Static methods 101 in AS3 revisit


1. Inheritance (of a member method) means the derived class keeps a copy of the base class member method. Static methods are not inherited and cannot be overridden. To override a method means to redefine the behavior of an inherited method.

2. Keywords “private”, “protected”, “internal” are used to control scope/accessibility of the members as to other classes (i.e., if the code can be used by others).

In AS3, private members are only visible to the class itself, and NOT to the subclasses. If you want to use (call a method or refer to a property) members from a superclass, you need to mark them as “protected”.

In AS3, protected members are visible to the class and all subclasses. Internal members are visible to all classes within the same package.

3. Override. When you “override” a class method, you “specify that a method replaces an inherited method”. This means the “overridden” method will be invoked in place of the inherited method, even if you just define the signature of the method (i.e., a null method, like so

override protected function myfoo():void{}

Overriding variables is not permitted. To override a property means to redefine the property in a subclass.

4. It’s permissible to define an instance property using the same name as a static property within a class.

5 Responses to “Static methods 101 in AS3 revisit”

  1. Frank Wienberg Says:

    Sorry to contradict, but your bullet 1. is a common misconception. Static members are *not* inherited, however subclasses can access them through the scope chain. The difference is that while you can access static members in a subclass without any qualification, from “outside”, you can only access them exactly through the class in which they are defined, not through a subclass.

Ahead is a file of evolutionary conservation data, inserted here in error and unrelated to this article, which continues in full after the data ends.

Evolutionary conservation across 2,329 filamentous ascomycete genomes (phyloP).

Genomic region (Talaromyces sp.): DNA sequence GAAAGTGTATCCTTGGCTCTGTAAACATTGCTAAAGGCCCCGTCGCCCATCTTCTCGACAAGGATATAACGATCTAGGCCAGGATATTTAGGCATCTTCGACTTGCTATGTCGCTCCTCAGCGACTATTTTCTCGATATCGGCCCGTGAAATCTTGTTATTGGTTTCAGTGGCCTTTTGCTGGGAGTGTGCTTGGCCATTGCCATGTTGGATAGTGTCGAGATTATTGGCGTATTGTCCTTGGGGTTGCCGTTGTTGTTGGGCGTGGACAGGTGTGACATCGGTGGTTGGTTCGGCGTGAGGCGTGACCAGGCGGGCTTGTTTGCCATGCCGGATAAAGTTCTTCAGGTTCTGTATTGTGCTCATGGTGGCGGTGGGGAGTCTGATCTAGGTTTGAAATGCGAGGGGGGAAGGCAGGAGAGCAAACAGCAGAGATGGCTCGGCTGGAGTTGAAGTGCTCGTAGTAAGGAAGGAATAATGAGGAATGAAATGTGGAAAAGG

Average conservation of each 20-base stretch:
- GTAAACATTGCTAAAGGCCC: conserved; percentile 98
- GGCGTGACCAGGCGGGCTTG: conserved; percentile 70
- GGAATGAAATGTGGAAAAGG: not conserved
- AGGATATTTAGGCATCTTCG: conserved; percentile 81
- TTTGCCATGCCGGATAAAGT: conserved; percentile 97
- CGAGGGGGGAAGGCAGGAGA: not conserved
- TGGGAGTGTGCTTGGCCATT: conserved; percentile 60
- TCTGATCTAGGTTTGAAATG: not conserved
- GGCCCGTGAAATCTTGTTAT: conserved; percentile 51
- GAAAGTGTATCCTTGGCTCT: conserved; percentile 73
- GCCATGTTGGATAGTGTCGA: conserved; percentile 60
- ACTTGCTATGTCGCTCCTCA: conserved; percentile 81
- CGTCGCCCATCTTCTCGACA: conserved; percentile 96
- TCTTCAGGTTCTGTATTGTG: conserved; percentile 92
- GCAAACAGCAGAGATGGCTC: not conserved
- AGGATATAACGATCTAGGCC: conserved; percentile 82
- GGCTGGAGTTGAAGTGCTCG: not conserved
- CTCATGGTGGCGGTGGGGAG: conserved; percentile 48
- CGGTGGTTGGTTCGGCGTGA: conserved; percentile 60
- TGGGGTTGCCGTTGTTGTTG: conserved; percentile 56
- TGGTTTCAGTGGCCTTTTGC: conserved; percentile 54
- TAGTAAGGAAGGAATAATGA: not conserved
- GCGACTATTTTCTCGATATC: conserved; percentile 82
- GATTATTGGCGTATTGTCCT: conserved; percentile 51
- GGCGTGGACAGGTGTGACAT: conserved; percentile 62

Quotes from the livedoc page you cite:

    “Static properties not inherited

    Static properties are not inherited by subclasses. This means that static properties cannot be accessed through an instance of a subclass. A static property can be accessed only through the class object on which it is defined.”


    “Static properties and the scope chain

    Although static properties are not inherited, they are within the scope chain of the class that defines them and any subclass of that class. As such, static properties are said to be in scope of both the class in which they are defined and any subclasses. This means that a static property is directly accessible within the body of the class that defines the static property and any subclass of that class. “

  2. Og2t Says:

    OK, thanks for the explanation, but how can I access static variables from the subclass – even if they cannot be accessed, there must be a way to do it, maybe through another method?

    Would something like that work?

    public function getStaticVariable(name:String):*
    return this["name"];

  3. Og2t Says:

    I’ve figured it out, you can use a static getter in the subclass, that returns the static var/const from the superclass (BaseClass).

    public static get MY_VAR():* { return BaseClass.MY_VAR; }

  4. Frank Wienberg Says:

    Yes, that is possible. The question is why don’t you access the static variable through the BaseClass in the first place? Maybe it does not belong to the public API?

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